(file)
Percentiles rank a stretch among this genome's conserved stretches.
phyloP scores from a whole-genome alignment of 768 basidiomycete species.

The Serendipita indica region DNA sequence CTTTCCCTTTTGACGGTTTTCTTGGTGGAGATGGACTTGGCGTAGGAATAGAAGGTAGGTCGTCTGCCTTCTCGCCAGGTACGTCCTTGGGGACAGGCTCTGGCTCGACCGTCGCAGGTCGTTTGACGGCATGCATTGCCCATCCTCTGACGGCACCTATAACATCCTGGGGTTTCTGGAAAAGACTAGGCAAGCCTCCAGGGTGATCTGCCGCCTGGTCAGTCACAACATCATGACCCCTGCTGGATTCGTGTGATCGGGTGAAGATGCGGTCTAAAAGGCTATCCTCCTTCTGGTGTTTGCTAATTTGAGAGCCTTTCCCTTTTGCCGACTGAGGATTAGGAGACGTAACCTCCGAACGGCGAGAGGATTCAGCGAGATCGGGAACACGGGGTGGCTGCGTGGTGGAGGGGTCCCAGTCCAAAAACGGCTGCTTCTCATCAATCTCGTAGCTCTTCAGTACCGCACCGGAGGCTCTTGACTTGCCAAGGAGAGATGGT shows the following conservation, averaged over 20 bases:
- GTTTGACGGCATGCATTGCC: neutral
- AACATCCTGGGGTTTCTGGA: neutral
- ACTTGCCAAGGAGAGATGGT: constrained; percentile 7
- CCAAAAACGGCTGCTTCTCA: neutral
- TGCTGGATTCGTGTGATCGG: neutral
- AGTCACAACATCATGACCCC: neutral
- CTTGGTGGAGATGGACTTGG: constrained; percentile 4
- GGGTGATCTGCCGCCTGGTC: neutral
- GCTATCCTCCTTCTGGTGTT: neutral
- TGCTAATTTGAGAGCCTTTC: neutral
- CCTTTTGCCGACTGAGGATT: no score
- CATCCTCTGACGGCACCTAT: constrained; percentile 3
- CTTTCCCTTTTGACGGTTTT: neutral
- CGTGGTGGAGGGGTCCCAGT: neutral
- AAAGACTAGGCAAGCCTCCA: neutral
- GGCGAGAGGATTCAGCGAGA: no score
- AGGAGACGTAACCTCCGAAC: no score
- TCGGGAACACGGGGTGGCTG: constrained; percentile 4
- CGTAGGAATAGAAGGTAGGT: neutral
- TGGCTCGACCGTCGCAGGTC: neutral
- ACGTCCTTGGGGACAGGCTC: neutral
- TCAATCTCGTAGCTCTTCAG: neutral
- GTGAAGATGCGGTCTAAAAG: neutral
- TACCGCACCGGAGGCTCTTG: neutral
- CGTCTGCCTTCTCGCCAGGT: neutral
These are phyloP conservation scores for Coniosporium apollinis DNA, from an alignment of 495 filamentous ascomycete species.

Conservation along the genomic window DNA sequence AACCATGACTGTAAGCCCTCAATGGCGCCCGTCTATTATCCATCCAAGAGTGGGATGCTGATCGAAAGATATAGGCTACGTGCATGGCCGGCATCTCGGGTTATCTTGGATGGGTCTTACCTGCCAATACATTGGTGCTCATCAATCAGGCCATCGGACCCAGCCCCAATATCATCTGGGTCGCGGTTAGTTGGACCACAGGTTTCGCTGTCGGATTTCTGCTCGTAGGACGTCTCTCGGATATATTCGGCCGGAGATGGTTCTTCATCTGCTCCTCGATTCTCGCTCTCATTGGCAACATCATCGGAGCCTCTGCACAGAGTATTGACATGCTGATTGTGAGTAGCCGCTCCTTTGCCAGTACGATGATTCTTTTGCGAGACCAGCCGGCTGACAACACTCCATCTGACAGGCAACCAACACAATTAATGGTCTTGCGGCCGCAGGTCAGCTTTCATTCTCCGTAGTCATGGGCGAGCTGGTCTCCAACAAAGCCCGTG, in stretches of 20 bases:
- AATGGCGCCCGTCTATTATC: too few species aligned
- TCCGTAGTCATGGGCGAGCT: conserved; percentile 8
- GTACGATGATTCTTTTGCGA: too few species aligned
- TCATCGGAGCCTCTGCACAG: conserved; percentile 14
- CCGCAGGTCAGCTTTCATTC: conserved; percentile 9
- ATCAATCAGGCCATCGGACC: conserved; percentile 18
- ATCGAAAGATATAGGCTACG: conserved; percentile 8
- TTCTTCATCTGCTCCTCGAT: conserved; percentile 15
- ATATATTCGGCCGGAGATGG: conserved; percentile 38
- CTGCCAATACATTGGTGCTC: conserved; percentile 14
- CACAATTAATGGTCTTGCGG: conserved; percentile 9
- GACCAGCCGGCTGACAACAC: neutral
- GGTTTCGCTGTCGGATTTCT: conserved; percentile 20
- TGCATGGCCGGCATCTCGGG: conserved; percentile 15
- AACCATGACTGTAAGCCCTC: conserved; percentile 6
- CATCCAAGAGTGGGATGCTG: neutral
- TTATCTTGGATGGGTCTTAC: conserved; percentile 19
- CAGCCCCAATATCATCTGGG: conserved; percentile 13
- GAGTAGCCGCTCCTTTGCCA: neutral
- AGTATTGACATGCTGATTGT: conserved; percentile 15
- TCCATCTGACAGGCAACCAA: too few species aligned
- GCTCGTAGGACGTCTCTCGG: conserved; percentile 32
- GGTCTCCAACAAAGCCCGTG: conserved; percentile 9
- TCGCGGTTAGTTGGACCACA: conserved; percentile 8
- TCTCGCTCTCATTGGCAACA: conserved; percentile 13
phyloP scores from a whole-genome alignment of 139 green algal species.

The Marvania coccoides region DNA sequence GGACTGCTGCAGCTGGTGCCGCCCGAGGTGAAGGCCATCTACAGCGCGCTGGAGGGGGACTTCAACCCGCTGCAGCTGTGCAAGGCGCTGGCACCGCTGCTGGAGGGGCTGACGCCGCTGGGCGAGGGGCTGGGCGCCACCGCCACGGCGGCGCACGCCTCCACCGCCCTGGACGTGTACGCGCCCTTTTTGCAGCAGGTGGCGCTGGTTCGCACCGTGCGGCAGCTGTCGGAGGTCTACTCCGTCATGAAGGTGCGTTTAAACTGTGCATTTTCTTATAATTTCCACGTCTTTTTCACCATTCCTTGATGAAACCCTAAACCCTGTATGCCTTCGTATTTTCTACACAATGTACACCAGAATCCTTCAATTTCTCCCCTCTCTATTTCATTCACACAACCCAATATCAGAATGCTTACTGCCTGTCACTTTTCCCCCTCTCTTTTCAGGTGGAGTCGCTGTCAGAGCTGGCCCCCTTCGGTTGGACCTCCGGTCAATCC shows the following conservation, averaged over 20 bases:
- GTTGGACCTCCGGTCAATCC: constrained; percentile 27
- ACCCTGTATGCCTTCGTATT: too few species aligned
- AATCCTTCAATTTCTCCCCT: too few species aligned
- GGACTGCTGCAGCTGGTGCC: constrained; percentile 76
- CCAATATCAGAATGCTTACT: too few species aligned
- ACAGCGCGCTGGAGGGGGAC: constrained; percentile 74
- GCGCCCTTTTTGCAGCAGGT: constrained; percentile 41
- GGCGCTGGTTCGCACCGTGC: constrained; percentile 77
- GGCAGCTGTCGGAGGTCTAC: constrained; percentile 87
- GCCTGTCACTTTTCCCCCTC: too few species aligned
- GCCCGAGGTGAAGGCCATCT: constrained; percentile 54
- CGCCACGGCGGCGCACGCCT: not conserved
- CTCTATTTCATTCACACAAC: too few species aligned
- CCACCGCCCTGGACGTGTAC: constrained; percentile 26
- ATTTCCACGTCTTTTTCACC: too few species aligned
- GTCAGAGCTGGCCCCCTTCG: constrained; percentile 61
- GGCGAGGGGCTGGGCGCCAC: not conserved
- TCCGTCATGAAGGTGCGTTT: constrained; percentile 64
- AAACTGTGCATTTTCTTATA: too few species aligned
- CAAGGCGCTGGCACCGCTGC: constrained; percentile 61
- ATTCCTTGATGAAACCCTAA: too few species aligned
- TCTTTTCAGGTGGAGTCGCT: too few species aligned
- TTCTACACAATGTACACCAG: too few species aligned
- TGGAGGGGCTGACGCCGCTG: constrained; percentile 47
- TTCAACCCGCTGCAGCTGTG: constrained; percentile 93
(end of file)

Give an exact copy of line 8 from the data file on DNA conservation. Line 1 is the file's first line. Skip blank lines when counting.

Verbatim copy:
- TGCTGGATTCGTGTGATCGG: neutral